Disparate sources, unconditional love

So what do Agnes Gonxha Bojaxhiu and Despina Siskos have in common? They both discovered that unconditional love is the way to joy.

We know Agnes Gonxha Bojaxhiu best as Mother Teresa. The Aug. 25 edition of The Baltimore Sun included a column by Elizabeth Dole, a former U.S. Senator and president of the American Red Cross. The article was headlined “The Triumph of Joy.” It was written on the occasion of Mother Teresa’s 100th birthday. The headline was occasioned by a quote from a man who was at Mother Teresa’s house in Calcutta when she died in 1997. The man said simply, “She was a source of perpetual joy.”

Ironically, as I turned the page of the newspaper, I was faced with the obituary of Despina Siskos, a 15-year-old Rosedale resident, who died while awaiting a lung transplant. She was a member of the Greek Orthodox Church. As I read the article I was moved by one quote especially: “She loved unconditionally,” said her aunt, Karen Kontoudis. “She just couldn’t see the bad in people.”

The juxtaposition of these two items seemed more than a coincidence. As I have said so often, there are no coincidences. Or, as someone else said: “Coincidence is when God remains anonymous.”

These two lives were so dramatically different, and yet so essentially similar. They were different in that the whole world knew of Mother Teresa. The world hardly knew Despina Siskos. And, yet, they both arrived at the same essential conclusion: The secret of joy is unconditional love.

The word love is so used and abused that what it really means is hardly recognizable. What we usually call love is typically “romantic love.” Romance is wonderful, surely one of God’s gifts to humanity in this “vale of tears.” Yet, romantic love is essentially feeling rather than commitment. As all the studies indicate, romantic love, the initial physical and psychological attraction, lasts about 16 to 22 months. Then, when the “high” of the good feeling wears off, there’s a chance for real love to develop.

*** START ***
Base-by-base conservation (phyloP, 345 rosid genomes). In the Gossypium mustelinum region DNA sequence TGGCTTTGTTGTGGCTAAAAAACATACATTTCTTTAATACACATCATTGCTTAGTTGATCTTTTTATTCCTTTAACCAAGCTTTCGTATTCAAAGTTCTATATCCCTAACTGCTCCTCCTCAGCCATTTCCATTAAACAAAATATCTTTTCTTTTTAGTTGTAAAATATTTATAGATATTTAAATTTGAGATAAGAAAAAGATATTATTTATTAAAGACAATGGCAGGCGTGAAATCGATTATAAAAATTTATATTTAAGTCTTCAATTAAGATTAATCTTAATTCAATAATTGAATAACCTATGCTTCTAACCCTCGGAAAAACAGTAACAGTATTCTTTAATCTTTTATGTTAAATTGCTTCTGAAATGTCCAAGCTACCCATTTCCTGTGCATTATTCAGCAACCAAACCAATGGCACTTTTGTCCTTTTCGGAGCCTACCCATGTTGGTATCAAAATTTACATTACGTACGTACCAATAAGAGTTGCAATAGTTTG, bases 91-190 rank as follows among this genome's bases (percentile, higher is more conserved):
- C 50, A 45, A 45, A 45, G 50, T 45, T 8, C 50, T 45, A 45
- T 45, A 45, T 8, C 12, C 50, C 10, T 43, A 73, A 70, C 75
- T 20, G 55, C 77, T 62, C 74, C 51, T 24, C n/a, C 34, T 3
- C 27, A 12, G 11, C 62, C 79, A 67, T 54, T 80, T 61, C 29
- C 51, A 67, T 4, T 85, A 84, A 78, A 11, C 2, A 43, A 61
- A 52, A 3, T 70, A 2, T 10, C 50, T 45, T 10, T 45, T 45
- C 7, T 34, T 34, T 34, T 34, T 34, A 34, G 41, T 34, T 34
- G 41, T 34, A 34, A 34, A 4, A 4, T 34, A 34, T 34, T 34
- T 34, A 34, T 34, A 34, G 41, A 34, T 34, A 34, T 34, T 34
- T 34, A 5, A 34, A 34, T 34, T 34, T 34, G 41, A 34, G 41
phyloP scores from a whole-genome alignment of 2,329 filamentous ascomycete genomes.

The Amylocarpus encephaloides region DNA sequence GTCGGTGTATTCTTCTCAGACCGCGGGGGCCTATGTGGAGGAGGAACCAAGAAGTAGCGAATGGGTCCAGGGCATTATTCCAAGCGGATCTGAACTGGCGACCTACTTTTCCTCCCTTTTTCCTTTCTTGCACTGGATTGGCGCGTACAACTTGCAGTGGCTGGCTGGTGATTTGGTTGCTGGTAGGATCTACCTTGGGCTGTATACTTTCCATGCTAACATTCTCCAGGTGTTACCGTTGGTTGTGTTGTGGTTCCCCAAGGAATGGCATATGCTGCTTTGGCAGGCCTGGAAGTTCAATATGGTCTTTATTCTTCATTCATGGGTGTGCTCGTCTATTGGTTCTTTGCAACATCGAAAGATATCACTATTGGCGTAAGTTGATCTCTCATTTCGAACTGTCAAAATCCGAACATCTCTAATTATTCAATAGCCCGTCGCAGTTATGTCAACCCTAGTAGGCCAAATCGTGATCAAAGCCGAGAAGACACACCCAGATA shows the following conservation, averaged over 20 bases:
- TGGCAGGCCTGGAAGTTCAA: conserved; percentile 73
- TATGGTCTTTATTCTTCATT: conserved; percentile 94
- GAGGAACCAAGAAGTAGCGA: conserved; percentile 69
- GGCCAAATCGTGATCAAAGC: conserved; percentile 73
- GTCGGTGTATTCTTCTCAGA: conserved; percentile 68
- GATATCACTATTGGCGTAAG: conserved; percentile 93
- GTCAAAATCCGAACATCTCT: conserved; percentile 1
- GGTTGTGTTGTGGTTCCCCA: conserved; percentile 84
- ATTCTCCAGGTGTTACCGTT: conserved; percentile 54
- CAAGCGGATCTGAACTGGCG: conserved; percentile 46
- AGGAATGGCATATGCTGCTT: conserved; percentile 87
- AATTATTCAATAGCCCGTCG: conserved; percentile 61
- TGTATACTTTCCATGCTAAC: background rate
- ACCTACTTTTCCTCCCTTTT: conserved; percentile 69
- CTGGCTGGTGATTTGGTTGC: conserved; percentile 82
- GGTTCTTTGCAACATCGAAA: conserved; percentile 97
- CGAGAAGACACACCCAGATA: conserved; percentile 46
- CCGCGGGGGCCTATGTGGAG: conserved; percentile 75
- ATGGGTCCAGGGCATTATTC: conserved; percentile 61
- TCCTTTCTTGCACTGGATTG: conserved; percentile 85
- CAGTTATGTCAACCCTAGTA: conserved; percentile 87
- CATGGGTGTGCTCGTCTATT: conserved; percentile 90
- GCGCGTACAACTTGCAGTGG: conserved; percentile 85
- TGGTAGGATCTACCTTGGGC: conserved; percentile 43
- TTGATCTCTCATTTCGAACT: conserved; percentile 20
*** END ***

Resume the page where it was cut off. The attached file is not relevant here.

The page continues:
Too often, however, in our culture romance is just another name for selfishness. I “love” you as long as you make me feel good. When you stop making me feel good, I want “out,” or I want somebody else.

True love, what Jesus would speak about, is what the Greeks would call agape – unconditional acceptance of the other just as he or she is. This kind of love, the real love, is not based on feelings but on commitment, on a decision to “befriend” the other in good times and bad, sickness and health.

Agape, however, is more than just love for this person, or family, or group. It’s unconditional acceptance of everyone. Mother Teresa had it. She saw Christ in everyone, “Christ in his most distressing disguises.” So did Despina. She didn’t know how to see the bad in anyone.

Someone once asked Abraham Lincoln how tall a man should be. He replied, “A man’s legs should be long enough to reach the ground.” How long should a person’s life be? Just long enough to touch the joy of loving unconditionally. A little girl, and an older lady, continents apart and cultures apart, both found it. Not coincidentally, they were both people of faith.

Mother Teresa once described herself as a little pencil in the hand of God. Would that we would all allow God to live in us and through us. Then we would know unconditional love. Then we would know lasting joy.

Allow me to give Mother Teresa the last word: “At the end of life we will not be judged by how many diplomas we have received, how much money we made, how many great things we have done. We will be judged by ‘I was hungry and you gave me something to eat. I was naked and you clothed me. I was homeless and you took me in.’ ”

Catholic Review

The Catholic Review is the official publication of the Archdiocese of Baltimore.